Written by Carrie Clickard
Illustrated by Mark Meyers
Although Victricia Malicia Calamity Barrett was born on her family’s pirate ship, the Pot-Bellied Parrot, this mild-mannered, book-loving girl is sick of the sea:
“I loathe when my sisters speak pirate vernacular,
gag when my lunch is Spaghetti Tentacular,
want a new pet that’s not scaly or spiny,
and wish I could keep my books somewhere less briny!”
With her nose permanently buried in a book, Victricia is a disaster at pirating chores: her knots slip, she falls from the rigging, and her cooking makes rats abandon ship!
When Vic’s mistakes finally cause a treasure to slide overboard, the pirates decide she must be grounded – sent ashore until she’s ready to become a better buccaneer. But a sea-serpent appears and things don’t turn out as planned. Victricia saves the day and is granted her wish – to live on the little island where the pirates bury their treasure.
Far from the waves and foam, Victricia is finally able to follow her dream. She opens a bookstore with Sea Story Hour, and Landlubber Books becomes the pirates’ favorite port in a storm.
- ABC Best of Books Catalog pick, 2012
- Storytelling World Award Honor Book, 2013
- South Dakota Prairie Bud list, 2014-15
- Alamosa Bookstore’s Passport Summer Reading Program in Albuquerque NM, 2012
From School Library Journal
Clickard’s masterful text is a rhyming joy to read…. Meyers’s humorous illustrations add plenty of special touches like the fitting names on many book spines and covers. A fun read-aloud.
From Horn Book Reviews
Victricia falls short in the pirate life to which she was born, gravitating toward dry land and books. The rhyming text is lengthy but makes each punch line feel earned. Plentiful daylight in the humorous illustrations tells readers these aren’t sinister pirates. Close observers may enjoy some cleverly titled books in Victricia’s collection, including “Don’t Let the Pigeon Steer the Ship”.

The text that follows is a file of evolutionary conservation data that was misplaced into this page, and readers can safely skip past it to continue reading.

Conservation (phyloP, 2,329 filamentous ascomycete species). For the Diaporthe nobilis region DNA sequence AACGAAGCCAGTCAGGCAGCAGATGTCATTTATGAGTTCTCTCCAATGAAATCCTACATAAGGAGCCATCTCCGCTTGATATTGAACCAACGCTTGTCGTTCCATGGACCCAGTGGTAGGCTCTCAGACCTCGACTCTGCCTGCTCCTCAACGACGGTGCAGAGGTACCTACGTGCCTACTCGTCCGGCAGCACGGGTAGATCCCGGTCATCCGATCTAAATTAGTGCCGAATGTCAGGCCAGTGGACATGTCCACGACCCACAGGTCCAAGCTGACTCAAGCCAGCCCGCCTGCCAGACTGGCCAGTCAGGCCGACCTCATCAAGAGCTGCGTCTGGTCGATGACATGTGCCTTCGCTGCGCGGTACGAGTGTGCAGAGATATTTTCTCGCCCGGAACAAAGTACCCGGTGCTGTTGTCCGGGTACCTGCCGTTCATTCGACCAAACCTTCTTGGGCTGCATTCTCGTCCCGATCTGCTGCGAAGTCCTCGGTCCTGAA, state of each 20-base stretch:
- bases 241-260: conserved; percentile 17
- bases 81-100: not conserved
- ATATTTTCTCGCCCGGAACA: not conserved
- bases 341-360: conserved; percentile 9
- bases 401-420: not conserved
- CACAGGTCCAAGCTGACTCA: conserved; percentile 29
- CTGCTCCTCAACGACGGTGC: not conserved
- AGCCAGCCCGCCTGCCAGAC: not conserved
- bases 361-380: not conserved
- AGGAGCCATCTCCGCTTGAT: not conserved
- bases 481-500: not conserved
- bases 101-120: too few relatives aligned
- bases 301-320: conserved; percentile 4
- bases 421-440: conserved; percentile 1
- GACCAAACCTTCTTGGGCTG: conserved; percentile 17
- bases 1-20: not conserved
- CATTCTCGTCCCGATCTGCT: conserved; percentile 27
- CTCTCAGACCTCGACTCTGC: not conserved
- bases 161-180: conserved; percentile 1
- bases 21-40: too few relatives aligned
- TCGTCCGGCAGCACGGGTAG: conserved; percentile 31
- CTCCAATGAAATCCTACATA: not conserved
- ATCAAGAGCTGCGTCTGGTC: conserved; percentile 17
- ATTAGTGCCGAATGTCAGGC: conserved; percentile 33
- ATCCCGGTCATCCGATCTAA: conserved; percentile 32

From Publishers Weekly
In Clickard’s debut, a pirate tale in verse, heroine Victricia would rather read than swashbuckle. Her bookishness isn’t her only problem; it’s part of a bigger package of nerdy, out-of-place feelings (she makes a shirt that reads “I Heart Dry Land”). To her credit, Clickard takes rhyme and meter seriously, achieving, at her best, a Gilbert and Sullivan–like patter as she imagines the pirates mulling disciplinary measures (“Let’s ground her awhile—” “For a week—” “Maybe two…” “On a boring old island, with nothing to do.” “ ’Twill heighten her gratitude.” “Fix her pirattitude!”). Although Victricia redeems herself, she knows her heart isn’t at sea, opting for a life as a bookseller—and bringing about a career change among her former shipmates, who become “the world’s first seafaring librarians!” In full-bleed spreads, Meyers (the Ballpark Mysteries series) provides lots of pirate detail and even an ironic moment or two (Victricia’s baby cradle mobile features a fish skeleton and a dagger, presumably to encourage early pirate development). Rollicking, sea-chantey verse and slapstick humor make this a promising readaloud.
From Kirkus Reviews
“Ahoy, mateys; there’s one determined young girl aboard this pirate ship. Victricia Malicia Calamity Barrett comes from a long line of pillagers. Her mother commands the crew, and her father cooks the grub. “Vic,” however, prefers butterfly tattoos and reading. Her inefficiency at basic buccaneering tasks brings unexpected results when a threatening sea serpent appears on deck. Victricia’s gumption, her poorly tied lines, and a skull-and-bones towel save her boisterous clan. Her future is clear: The end finds her the proprietor of a bookstore on shore. Her relatives finally support her ambitions, and they spend their time with their noses buried in some books. Vic’s personality shines through; the sign on the shop’s front door reads “No Pillaging or Plundering Books.” Upbeat rhymes bounce along as Victricia follows her own path…. Acrylic-and–mixed-media scenes emphasize slapstick and comical expressions to downgrade the pirates’ plundering to a benign, lively romp. Though swelly seas occasionally threaten, overall, it’s smooth-enough sailing here.”
From Children’s Literature